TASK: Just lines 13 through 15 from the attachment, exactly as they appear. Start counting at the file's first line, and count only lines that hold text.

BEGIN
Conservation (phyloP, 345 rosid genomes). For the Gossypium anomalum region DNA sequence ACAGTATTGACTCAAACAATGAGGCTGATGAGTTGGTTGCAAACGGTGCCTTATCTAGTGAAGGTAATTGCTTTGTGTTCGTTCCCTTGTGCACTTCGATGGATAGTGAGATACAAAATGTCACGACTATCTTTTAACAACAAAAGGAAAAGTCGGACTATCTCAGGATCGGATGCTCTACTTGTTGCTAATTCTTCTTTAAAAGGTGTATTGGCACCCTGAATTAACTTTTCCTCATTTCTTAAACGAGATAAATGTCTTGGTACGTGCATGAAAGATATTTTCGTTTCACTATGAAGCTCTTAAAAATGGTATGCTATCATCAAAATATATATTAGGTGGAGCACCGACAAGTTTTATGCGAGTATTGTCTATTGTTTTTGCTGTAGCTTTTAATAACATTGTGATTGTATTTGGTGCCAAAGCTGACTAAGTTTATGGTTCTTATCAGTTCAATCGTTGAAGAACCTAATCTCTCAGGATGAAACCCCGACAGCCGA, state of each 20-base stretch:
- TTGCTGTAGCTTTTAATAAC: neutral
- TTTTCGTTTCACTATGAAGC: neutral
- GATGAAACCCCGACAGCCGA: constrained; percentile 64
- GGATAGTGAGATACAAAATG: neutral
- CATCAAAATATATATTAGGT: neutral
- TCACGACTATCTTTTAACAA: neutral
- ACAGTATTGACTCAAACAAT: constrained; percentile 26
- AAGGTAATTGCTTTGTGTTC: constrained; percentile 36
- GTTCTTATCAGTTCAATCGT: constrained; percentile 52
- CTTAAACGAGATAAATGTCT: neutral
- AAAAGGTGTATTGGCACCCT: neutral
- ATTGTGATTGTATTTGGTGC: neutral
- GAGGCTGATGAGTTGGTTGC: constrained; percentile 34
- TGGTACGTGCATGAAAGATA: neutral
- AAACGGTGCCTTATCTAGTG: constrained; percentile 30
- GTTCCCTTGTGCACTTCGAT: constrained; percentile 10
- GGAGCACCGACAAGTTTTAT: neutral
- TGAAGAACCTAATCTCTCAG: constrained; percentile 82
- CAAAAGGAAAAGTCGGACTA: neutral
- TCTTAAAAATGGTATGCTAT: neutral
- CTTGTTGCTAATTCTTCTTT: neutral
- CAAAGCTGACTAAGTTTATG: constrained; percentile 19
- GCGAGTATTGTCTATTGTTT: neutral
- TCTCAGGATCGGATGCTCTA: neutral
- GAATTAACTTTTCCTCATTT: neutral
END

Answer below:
- ATTGTGATTGTATTTGGTGC: neutral
- GAGGCTGATGAGTTGGTTGC: constrained; percentile 34
- TGGTACGTGCATGAAAGATA: neutral